The title of this post says it all. Beers to avoid. Only going to dive into three today, but these are the worst that I have had in the past couple of months.
We will start with this:
Bluegrass Brewing Company Bourbon Barrel Stout
Image from lyketodrink.blogspot.com
While creating my own sixer one day, I was surprised to see this beer hiding on the rack. Normally selling only in 4 packs, hovering around $10, this was the perfect pick for the mix your own situation. I do enjoy bourbon, so this style of beer seems like a great idea to me. However, this specific model is to be avoided. There is a slight bourbon flavor, but not much. All I was picking up was a very bitter, smokey, harsh metallic, and even cheap tasting beer. I love a bitter beer, but this was different. Nothing about it seemed to warm me over. After it warmed for a bit in my glass, nothing seemed to improve. So on that note, a big congratulations goes out to you Bluegrass Brewing, you are the first beer that I have dumped out for 2012. Bravo.
Moving on, this beer should be on the list, just following the Bourbon Stout:
Bud Light Platinum
While scanning a random service station’s beer selection on Super Bowl Sunday, this beer caught my eye. Bud Light in a blue bottle? Never one to shy away from clever packaging, I just had to take a look, just to see what Budweiser was up to. 6.0% ABV for Bud Light? Interesting. I passed on it, bought some beer with flavor, and continued on my way to the football party. Once there, lo and behold, a shiny blue bottle peeked out of the cooler surrounded by craft beers. So, I had to try it out. Survey says? I would call this Bud Light with a spoonful of sugar dumped into it. As you can tell by the photo, still looks the same. Basically, it is still the watered down, rice lager that you all know. Only it will get you drunk I assume. I would imagine, much to the chagrin of Budweiser, that this will be the choice of the new generation, aka, the underage. Way to go Bud, ruining the future taste buds of America.
Lastly, this guy needs to be thrown into the mix:
Yuengling’s Bock Beer
Image from portchesterbeer.com
I touched on this beer on a recent post (Check it here.) so I will not go into that much, if any detail about it. It just needed to be here to round out the list.
So there you have it, three beers to avoid for this time of year. I will admit, the Bud Light was no surprise, but the other two were huge disappointments. I expected better. Til next time..
Beer comparison time! Enter two similar, but very different beers: Troegs Trogenator, and Yuengling’s Bock Beer.
Let’s start with Yuengling. Yuengling is still relatively new to the Ohio beer scene, and their lager rolled through the state with an almost legendary status. It is a good lager, but it is still just a lager. You can’t really dress it up more than that. What Yuengling does well though, is that it is a “gateway beer.” It is introducing the mindless Bud Light zombies of the world to real beer flavor. For that they deserve a tip of the hat. Anyway, on the popularity of their lager, Yuengling rolled out their first seasonal in this area, the Bock Beer.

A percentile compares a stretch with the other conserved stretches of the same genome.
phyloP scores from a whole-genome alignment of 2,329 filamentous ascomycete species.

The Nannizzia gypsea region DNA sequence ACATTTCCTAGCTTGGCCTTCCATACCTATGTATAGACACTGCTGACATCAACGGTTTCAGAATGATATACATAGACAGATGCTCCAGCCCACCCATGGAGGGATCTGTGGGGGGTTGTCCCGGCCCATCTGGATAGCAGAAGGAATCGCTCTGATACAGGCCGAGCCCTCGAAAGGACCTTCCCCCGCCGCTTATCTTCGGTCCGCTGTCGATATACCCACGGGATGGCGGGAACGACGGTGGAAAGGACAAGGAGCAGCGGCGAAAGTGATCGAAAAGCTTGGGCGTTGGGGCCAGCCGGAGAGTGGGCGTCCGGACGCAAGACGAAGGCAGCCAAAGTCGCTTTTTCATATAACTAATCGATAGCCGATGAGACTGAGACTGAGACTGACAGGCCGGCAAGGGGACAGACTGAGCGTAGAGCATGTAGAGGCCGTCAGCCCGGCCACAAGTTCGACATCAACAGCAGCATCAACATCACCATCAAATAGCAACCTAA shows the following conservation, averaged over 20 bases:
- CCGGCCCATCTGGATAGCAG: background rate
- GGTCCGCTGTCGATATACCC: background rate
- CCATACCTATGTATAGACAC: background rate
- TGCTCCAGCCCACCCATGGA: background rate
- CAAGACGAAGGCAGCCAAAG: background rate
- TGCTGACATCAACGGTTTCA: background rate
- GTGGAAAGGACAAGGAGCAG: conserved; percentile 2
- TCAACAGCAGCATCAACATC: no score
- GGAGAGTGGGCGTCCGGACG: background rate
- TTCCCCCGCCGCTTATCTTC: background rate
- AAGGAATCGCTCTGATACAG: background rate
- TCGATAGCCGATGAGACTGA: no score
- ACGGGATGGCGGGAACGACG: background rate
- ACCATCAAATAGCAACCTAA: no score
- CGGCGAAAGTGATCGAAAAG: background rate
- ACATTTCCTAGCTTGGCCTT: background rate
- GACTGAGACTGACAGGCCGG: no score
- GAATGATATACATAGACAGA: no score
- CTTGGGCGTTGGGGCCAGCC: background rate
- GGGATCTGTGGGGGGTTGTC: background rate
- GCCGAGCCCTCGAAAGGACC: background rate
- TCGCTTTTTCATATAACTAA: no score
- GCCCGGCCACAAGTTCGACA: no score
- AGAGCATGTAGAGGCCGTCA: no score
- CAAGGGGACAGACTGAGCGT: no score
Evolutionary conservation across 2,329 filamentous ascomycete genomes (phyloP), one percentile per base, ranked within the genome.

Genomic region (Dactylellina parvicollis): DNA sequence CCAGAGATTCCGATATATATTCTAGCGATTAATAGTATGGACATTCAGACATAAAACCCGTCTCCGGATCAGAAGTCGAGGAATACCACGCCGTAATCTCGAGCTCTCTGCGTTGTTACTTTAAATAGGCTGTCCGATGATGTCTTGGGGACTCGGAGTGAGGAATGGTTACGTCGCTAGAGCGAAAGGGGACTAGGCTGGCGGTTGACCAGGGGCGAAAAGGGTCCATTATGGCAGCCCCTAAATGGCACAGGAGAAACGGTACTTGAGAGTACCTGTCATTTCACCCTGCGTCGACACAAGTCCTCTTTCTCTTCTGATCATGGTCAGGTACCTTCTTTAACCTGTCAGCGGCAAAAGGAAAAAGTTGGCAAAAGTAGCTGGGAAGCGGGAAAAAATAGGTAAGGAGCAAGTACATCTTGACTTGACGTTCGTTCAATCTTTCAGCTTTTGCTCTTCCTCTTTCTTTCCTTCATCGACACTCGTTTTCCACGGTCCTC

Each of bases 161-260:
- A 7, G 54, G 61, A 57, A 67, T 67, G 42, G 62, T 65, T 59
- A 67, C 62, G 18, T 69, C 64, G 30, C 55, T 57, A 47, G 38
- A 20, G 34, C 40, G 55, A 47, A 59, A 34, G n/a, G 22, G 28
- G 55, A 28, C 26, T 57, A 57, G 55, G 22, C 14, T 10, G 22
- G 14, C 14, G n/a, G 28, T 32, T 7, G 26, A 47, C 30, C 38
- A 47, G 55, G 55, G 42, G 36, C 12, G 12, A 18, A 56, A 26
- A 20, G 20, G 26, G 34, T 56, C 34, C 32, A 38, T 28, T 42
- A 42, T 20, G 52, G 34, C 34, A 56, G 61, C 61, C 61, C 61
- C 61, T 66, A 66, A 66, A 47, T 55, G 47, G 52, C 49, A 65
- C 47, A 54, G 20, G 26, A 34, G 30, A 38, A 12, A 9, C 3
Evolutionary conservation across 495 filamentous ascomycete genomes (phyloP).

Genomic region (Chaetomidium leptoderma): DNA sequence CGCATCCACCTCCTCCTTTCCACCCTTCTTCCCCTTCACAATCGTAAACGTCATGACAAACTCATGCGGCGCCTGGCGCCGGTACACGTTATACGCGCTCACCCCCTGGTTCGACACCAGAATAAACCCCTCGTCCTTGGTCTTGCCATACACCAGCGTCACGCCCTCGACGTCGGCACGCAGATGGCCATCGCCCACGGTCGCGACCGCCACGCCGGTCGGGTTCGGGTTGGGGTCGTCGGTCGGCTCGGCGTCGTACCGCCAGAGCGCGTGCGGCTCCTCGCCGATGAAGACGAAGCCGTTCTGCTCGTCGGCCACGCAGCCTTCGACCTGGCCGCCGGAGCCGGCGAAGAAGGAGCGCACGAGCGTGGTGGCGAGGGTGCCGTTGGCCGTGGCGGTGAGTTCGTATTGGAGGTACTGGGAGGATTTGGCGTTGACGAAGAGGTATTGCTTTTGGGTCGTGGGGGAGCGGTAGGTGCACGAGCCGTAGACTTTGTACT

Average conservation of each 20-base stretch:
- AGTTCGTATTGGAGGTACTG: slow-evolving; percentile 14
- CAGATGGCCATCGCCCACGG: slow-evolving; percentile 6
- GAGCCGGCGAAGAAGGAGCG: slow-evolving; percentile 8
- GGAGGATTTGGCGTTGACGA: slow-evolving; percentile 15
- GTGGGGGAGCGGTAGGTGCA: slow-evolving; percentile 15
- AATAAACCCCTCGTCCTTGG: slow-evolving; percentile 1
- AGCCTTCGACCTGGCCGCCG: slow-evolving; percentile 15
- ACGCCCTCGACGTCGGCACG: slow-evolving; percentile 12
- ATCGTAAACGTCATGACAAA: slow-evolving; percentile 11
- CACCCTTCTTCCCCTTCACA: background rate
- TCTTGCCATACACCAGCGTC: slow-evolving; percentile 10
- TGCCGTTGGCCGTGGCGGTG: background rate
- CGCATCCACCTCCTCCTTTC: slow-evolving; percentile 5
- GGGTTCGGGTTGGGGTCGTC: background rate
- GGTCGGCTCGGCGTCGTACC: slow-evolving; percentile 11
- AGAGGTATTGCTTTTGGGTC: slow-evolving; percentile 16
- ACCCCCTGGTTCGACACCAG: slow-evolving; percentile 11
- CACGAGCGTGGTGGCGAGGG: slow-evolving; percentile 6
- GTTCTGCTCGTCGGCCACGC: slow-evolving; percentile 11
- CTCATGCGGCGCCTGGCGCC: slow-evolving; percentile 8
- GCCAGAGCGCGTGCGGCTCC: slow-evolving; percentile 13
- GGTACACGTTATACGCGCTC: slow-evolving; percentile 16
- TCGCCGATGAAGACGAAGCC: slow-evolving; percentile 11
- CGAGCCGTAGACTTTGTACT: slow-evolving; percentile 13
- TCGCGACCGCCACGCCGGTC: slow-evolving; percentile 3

First off, it has great packaging. Almost a retro feel to it, and of course, the image of a goat that has become synonymous with the style. The label is classy. Unfortunately with this one, that is all that is classy. This is by far, one of the worst beers that I have ever had. I would hardly call it a bock beer even. The beer pours like a nicer bock beer, but once the beer hits your taste buds it is all downhill from there. Not much on the sweet, malt flavor, but more on the bitter end. It has an almost bad lager taste, almost metallic, and finishes a little dry. Not a good representation of the style at all. For the oldest brewery here in the States, I expected a little more than this. This is now on my list of “Do not buy.”
Next up is a similar beer, in Trogenator. This beer is a classic. Granted, it is a little heavier on the alcohol, at 8.2% compared to 5%, but this beer makes Yuengling take a backseat. The beer, like Yuengling’s, pours like a bock should. The difference here is that the Troegs version has a more sticky head, that laces the glass nicely. For the taste, the sweet maltiness redeems any bad thoughts of the style from Yuengling, with even a touch of caramel. Well balanced, slightly sweet, with perfect carbonation, this beer is in my top five of all time. I will admit, it has lived on that list for some time now. When it comes to bock beers, you will be hard pressed to find a better representation of the style.
So there you have it, two bocks, two very different outcomes. For both beers coming out of the Keystone state, it is amazing at how different they really are. Sure you could argue that one is just a bock beer, and the other is a double bock, or that the higher alcohol content clouds your tasting vision, etc. But when it comes to flavor, and drinkability, Trogenator wins hands down. To me, it is worth the extra $3-4 for a six pack.